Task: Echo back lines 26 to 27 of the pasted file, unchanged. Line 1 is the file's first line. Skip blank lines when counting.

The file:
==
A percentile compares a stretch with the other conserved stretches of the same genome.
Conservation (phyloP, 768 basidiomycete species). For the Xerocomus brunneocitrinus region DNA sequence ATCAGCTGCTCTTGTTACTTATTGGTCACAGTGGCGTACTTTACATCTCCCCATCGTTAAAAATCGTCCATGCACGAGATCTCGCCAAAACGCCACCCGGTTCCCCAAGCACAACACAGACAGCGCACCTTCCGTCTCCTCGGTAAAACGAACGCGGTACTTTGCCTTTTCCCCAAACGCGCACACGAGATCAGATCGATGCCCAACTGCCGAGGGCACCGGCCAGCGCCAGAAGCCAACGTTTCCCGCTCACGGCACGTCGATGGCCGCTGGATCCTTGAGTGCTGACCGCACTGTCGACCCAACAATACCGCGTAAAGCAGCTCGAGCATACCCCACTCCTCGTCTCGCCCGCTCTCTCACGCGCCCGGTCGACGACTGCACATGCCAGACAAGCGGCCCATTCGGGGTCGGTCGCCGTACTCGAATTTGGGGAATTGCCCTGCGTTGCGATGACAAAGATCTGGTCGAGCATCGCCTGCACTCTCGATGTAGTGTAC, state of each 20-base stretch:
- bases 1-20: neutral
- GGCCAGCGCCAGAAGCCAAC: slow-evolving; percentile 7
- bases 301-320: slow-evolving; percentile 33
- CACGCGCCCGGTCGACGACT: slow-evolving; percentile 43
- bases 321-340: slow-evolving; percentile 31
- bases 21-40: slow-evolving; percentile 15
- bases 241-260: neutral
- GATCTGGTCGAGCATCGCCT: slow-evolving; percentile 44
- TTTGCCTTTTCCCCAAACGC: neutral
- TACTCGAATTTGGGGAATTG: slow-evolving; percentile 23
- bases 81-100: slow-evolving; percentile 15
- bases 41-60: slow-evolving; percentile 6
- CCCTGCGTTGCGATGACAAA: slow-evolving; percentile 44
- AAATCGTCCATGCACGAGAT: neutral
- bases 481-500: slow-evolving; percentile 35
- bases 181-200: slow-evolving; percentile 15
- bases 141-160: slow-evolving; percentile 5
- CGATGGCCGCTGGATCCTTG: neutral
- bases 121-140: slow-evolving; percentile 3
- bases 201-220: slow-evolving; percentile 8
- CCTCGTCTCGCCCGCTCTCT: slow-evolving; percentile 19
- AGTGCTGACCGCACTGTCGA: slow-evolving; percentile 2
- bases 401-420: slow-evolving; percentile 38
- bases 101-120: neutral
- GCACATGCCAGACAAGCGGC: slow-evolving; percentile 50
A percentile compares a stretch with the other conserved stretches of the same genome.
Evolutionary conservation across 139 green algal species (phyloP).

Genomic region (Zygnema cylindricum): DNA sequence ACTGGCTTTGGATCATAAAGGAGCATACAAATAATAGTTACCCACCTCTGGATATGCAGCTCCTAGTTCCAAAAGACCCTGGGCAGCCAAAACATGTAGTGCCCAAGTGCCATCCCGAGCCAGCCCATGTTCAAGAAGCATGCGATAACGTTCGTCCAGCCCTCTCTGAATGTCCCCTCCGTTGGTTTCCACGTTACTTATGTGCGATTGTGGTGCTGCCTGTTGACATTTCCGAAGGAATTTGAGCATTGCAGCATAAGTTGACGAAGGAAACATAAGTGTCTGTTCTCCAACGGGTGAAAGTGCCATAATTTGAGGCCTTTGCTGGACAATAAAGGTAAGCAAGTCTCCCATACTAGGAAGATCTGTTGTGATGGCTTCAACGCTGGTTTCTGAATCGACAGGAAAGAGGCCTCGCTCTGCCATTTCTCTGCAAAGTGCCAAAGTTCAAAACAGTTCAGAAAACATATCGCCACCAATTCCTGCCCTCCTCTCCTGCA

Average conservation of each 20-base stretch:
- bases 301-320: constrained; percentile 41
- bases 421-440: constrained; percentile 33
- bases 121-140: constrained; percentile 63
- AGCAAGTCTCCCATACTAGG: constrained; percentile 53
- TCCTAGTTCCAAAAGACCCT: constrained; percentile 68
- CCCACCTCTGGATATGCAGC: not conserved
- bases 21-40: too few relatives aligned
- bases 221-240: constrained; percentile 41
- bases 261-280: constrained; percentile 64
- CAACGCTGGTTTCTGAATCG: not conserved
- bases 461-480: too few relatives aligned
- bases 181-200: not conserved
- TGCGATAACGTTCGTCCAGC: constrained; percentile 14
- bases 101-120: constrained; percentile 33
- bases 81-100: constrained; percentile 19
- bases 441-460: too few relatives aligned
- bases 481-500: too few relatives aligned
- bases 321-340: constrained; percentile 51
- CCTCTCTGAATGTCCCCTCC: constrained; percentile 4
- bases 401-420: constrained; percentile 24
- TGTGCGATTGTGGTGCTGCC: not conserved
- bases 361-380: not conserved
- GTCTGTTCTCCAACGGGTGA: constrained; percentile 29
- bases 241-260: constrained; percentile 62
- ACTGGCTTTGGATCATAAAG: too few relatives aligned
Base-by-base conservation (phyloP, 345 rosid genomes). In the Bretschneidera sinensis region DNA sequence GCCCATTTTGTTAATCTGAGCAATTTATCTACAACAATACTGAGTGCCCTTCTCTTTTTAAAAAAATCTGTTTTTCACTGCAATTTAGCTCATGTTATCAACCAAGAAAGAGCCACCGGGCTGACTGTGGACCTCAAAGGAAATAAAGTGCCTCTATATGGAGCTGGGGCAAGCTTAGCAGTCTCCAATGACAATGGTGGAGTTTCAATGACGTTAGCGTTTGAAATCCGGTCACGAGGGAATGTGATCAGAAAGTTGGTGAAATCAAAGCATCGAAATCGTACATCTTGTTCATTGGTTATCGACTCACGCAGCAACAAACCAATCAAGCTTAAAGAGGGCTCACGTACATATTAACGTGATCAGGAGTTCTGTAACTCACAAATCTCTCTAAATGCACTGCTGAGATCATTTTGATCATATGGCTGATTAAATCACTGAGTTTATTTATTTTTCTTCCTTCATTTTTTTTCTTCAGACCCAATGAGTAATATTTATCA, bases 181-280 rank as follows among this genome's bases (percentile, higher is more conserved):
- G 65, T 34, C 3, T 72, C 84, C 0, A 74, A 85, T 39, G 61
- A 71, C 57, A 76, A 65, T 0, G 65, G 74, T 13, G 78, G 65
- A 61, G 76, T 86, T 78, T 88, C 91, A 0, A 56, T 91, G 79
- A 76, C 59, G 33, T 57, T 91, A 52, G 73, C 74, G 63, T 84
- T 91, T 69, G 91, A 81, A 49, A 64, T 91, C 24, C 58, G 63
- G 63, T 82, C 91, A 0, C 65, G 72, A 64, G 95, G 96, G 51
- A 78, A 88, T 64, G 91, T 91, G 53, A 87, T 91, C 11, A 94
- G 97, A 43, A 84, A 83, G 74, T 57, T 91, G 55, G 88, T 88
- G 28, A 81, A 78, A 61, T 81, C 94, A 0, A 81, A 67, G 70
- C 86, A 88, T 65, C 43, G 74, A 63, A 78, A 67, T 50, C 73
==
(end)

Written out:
- bases 101-120: neutral
- GCACATGCCAGACAAGCGGC: slow-evolving; percentile 50